Right after the New York Times advised the voters in New York to elect Hillary Clinton to the Senate, William Safire, the paper’s lone conservative columnist, wrote a searing column about the first lady exposing her as “a habitual prevaricator.” This was inspired by the release of Independent Counsel Robert Ray’s report on the Travelgate scandal. We commented on this last June when Ray submitted the report the judicial panel that appointed him and disclosed its findings.
Hillary Clinton had said under oath that she played no role in the decision to fire the White House Travel Office staff. Safire in his column posed four basic questions: Was her testimony that she played no role in the firings false? Did she pressure White House aides into starting an FBI investigation of the Travel Office staff? Did this result in the Justice Department bringing criminal charges against people found to be innocent? Did she and her minions impede and increase the cost of the investigation of her involvement?
Safire said the answer to each of those questions is yes.
Travelgate involved the firing of seven career White House employees with unblemished reputations. They were all indicted for embezzlement, but not one was convicted. The Justice Department subjected Billy Dale, the head of the office, to a trial even though its case was so weak that it took the jury less than half an hour to find him not guilty. The IRS then audited him, but it found nothing wrong. Thanks to Hillary Clinton, Billy Dale’s family suffered three years of torment and incurred a crushing financial burden.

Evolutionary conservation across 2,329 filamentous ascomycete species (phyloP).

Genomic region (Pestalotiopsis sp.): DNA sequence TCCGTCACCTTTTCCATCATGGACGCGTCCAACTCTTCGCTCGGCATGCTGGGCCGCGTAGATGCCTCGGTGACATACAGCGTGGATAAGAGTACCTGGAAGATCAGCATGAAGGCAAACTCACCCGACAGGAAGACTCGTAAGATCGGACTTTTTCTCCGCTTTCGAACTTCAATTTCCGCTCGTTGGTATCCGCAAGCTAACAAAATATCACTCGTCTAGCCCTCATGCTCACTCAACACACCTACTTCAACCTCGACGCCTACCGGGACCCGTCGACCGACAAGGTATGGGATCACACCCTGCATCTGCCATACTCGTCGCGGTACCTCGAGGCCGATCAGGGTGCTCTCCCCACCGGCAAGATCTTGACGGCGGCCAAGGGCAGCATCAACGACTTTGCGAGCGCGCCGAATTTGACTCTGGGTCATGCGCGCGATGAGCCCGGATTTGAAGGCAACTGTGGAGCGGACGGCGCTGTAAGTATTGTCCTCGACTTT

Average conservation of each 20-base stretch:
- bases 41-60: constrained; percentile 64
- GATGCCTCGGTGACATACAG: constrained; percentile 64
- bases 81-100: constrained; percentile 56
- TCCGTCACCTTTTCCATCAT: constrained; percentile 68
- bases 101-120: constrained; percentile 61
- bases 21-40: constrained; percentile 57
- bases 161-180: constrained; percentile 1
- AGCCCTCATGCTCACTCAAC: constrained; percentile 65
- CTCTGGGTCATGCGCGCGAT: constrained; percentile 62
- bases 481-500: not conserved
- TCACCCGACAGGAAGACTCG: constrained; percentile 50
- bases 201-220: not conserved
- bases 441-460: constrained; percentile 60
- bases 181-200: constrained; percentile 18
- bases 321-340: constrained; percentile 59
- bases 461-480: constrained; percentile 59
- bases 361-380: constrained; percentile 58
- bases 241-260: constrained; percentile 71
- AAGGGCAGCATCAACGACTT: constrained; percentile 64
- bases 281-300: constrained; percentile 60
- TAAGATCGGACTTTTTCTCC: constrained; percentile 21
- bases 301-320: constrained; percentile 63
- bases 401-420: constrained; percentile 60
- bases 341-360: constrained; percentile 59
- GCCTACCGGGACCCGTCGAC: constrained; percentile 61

Robert Ray’s report says that there is overwhelming evidence that Hillary Clinton played a role in firing Billy Dale and his staff and that her sworn statement to the contrary was false. That means that she committed perjury, a crime for which many people have been sentenced to prison. The House Committee on Government Reform and Oversight report on Travelgate said, “A recurring question arises…whether the First Lady is above the law.” Robert Ray has answered that question. Despite Hillary’s blatant lies, he sought no indictment because he didn’t think he would be able to convince a jury beyond a reasonable doubt that she had committed perjury. He even said she was entitled to a presumption of innocence because she had not been convicted.
Billy Dale, who was prosecuted even thought there was no evidence that he had committed any crime, has commented, “Everyone, especially Robert Ray, knows Hillary Clinton lied under oath…. (He) would not prosecute her simply because of a fear of what a Washington, D.C. jury might do.”
Independent Counsel Donald Smaltz could not get a predominantly black jury in Washington to convict Mike Espy, the former secretary of agriculture, of accepting bribes, but having convicted whites of giving Espy bribes, it would have been racist not to try Espy, who is black. There was far more reason to insist that Hillary Clinton stand trial. But instead of making that point, the editors of the New York Times recommend sending her to the United States Senate.